John McCoy is a standout linebacker on the University of Kansas Jayhawks football team where he was expected to be a key component on the defensive line this fall. And just as his football career seemed to be taking off, the Army Reserve called on the young athlete to serve his country. This college football star is getting ready to play on another defensive line - in Iraq.
John McCoy has wanted to be a football player since he was a little boy. His mother Mary says a love for the game has always been in her son's heart and soul. "He told me when he was 3 years old that he was going to go pro. That was his dream," he says. "I used to tell him, 'Honey, that's not a job. Pick something else that you really want to do.' He said, 'Mom, I want to play football.'"
And he did. McCoy's talent and passion for the game earned him several awards and titles. He finished his sophomore season at Kansas with such an outstanding tackling record that he was ranked in the top 50 on a nationwide list of college players. "How much do I love football? I live and breathe it!"
Before receiving a full scholarship to the University of Kansas because of his football skills, McCoy decided to join the Army Reserve. He expected to use the salary from his part-time service to help pay for school. But, he says, that wasn't his only motivation. "Actually, some family history is involved. A lot of my relatives served this country in years past in previous wars," he says.
McCoy says joining the Reserves has helped him become a better person. "The Army prepares you not just for the battlefield, but it prepares you for the facts of life as well. In military, you work hard everyday to stay in shape. Your discipline is better, your focus is better your time management is better," he says.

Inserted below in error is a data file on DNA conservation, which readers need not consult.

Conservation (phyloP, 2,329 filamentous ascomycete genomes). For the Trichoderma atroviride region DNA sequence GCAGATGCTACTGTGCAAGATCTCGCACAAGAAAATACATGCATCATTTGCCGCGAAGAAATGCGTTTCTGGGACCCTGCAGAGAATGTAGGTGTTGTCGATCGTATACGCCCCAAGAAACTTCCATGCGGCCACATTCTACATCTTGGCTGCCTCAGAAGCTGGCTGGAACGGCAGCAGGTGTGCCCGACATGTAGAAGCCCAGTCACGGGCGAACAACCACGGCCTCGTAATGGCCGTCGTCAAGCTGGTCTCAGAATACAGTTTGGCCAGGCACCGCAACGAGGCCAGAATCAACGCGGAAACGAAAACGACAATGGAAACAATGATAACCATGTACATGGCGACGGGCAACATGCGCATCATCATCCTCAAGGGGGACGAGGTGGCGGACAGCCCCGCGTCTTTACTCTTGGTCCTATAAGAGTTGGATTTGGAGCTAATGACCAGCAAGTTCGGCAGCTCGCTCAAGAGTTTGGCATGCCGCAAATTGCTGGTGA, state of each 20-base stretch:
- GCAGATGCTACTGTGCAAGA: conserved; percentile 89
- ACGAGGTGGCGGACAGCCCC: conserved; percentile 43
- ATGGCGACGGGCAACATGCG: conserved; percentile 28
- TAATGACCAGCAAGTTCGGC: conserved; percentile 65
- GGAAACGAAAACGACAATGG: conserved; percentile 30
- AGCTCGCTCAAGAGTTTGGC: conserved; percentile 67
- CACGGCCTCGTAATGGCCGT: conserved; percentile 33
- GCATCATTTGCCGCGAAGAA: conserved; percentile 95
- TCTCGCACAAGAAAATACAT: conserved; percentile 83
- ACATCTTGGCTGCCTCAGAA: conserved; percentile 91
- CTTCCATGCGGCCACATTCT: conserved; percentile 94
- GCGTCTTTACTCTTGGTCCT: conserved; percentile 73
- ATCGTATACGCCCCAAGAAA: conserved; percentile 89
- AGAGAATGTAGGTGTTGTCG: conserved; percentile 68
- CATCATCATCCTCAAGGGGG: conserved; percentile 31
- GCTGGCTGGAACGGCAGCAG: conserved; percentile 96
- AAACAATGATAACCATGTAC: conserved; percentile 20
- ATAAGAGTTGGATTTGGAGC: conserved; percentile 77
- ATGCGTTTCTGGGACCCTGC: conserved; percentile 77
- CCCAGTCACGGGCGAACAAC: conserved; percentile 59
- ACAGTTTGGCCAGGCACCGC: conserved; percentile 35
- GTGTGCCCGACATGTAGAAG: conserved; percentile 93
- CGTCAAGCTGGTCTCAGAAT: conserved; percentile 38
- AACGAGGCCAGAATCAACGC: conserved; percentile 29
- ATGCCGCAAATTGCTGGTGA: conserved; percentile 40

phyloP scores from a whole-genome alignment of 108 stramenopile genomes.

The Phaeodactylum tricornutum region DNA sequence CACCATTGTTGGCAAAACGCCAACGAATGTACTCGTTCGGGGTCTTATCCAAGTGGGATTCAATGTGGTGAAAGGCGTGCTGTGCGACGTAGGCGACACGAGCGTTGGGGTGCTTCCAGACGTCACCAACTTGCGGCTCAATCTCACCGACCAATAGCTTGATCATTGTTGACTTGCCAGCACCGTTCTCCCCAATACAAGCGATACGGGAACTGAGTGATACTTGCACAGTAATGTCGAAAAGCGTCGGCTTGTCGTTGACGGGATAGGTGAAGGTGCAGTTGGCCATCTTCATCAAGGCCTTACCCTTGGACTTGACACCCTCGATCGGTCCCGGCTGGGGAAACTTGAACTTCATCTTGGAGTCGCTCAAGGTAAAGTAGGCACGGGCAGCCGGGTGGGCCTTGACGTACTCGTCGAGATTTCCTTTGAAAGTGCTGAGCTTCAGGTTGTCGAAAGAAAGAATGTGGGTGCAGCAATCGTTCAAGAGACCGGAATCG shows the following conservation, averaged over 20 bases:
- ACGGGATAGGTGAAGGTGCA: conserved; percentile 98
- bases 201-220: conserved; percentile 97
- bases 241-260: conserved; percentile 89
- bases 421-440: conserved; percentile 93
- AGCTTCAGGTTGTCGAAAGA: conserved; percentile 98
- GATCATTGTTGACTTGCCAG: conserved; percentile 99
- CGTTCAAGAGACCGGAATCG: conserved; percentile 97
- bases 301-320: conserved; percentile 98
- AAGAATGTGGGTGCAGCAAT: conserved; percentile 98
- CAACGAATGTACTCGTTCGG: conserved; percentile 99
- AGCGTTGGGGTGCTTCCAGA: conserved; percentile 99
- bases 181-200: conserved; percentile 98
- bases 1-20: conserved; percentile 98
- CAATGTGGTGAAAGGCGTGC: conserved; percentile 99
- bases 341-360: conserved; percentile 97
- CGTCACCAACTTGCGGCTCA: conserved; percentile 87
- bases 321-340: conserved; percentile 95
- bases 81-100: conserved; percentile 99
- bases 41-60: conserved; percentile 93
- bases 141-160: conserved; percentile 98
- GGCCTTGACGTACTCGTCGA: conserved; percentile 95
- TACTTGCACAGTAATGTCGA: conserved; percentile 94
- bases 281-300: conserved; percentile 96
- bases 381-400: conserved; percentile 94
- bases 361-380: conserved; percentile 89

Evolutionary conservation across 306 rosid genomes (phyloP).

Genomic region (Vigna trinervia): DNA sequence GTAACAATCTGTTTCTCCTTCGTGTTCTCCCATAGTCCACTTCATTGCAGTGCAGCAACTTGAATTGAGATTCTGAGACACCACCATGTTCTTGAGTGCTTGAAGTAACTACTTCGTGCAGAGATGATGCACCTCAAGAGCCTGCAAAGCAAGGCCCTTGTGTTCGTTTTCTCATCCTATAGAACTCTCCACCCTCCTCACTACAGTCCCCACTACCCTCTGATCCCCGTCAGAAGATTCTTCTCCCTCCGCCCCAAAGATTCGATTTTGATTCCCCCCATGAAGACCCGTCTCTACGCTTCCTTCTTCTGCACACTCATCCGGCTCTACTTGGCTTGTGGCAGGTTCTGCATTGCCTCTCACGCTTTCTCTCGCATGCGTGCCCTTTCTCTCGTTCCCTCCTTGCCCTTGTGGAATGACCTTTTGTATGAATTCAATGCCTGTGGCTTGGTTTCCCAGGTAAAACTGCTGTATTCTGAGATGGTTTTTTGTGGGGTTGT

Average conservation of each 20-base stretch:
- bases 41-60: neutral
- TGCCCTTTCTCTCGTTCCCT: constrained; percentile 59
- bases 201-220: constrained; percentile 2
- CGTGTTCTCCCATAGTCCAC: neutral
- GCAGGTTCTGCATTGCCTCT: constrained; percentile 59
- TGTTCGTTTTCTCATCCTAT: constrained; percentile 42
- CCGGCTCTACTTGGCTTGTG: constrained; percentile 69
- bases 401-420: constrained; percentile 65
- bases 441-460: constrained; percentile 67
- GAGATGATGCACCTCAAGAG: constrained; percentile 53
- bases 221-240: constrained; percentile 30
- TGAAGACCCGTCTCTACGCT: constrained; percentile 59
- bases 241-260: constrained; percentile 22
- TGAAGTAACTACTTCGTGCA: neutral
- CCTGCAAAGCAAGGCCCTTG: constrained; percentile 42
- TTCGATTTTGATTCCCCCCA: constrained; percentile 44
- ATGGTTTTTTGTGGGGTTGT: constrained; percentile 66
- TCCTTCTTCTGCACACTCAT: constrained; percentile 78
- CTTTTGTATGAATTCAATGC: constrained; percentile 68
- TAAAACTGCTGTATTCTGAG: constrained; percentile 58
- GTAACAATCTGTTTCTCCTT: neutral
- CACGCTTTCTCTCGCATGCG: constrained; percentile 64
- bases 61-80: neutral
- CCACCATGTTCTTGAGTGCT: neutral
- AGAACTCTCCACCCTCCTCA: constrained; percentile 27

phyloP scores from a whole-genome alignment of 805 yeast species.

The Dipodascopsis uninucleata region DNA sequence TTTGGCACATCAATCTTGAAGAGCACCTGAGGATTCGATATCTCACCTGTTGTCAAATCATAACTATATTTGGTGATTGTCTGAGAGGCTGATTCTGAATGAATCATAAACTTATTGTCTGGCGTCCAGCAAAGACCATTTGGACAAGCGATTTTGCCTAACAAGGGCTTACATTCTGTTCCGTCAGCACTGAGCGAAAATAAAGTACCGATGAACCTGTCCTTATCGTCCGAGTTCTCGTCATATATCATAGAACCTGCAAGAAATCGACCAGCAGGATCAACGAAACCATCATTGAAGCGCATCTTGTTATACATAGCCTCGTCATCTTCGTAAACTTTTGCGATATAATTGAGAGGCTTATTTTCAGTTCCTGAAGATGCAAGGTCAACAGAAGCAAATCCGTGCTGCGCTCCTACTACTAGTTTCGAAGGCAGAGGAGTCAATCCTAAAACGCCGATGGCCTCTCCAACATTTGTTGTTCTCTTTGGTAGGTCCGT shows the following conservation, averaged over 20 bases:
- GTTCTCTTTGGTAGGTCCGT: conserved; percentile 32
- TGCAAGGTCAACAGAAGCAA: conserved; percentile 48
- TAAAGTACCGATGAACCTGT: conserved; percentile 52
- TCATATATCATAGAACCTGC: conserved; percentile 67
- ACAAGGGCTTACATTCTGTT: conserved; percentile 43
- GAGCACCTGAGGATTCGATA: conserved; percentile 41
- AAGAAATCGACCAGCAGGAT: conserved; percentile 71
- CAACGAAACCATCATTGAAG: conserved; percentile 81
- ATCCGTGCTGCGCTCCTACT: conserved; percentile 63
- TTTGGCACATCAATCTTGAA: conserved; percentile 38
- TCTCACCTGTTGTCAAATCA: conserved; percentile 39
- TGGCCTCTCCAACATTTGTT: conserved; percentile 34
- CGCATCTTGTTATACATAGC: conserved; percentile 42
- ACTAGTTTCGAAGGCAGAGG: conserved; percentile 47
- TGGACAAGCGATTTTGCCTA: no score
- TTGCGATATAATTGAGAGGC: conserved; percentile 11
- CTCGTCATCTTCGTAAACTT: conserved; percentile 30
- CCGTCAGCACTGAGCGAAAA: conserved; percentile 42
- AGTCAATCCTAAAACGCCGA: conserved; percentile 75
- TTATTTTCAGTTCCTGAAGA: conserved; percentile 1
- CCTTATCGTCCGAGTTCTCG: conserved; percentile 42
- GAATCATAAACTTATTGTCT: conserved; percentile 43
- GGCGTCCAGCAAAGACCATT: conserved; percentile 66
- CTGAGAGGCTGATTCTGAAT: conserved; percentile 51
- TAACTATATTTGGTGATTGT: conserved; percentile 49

John McCoy is spending his time now in an Army Reserve camp, getting ready for the battlefield. He says he and his fellow soldiers are prepared to get their mission done. "We're all trained. We do [physical training] in the morning. We have briefings and classes. We all know that it's going to be dangerous times over there. We're trained for the moments that might be tough. A lot of our instructors have been there [in Iraq]. So, we're having a lot of heads up information about what to expect while we're over there, about what to expect and how to deal with those situations. But, you know, you never know how you're going to react to a situation until you're put in it," he says.
In his hometown of Richwood, Ohio, Mary McCoy is already getting ready for her son's departure for Iraq. She says she has a lot of support in the small rural community. "Everybody is very proud of John. There are a lot of young men in the community that are going or are already there. We have support groups around in a town near us. I'll be going down and getting heavily involved with that. We'll be mailing packages to the troops," she says.
Yet, she says, as a mother, she can never be quite prepared for sending her son to war. "I've been thinking a lot about that because there's a lot left unsaid(sobs)-- I just want him to know that I've always been proud of him and he's in the apple of my eye. I just- I'm already looking forward to the day when they're all coming home. That will be the best day of my life," she says.
While it's hard on him to leave everything behind - family, friends, his six-month-old daughter Angie - John McCoy says all he wants now is to go to Iraq and complete his mission. When he comes back home, he hopes to start his life again, play football, graduate and spend all the time in the world with his daughter, family and friends.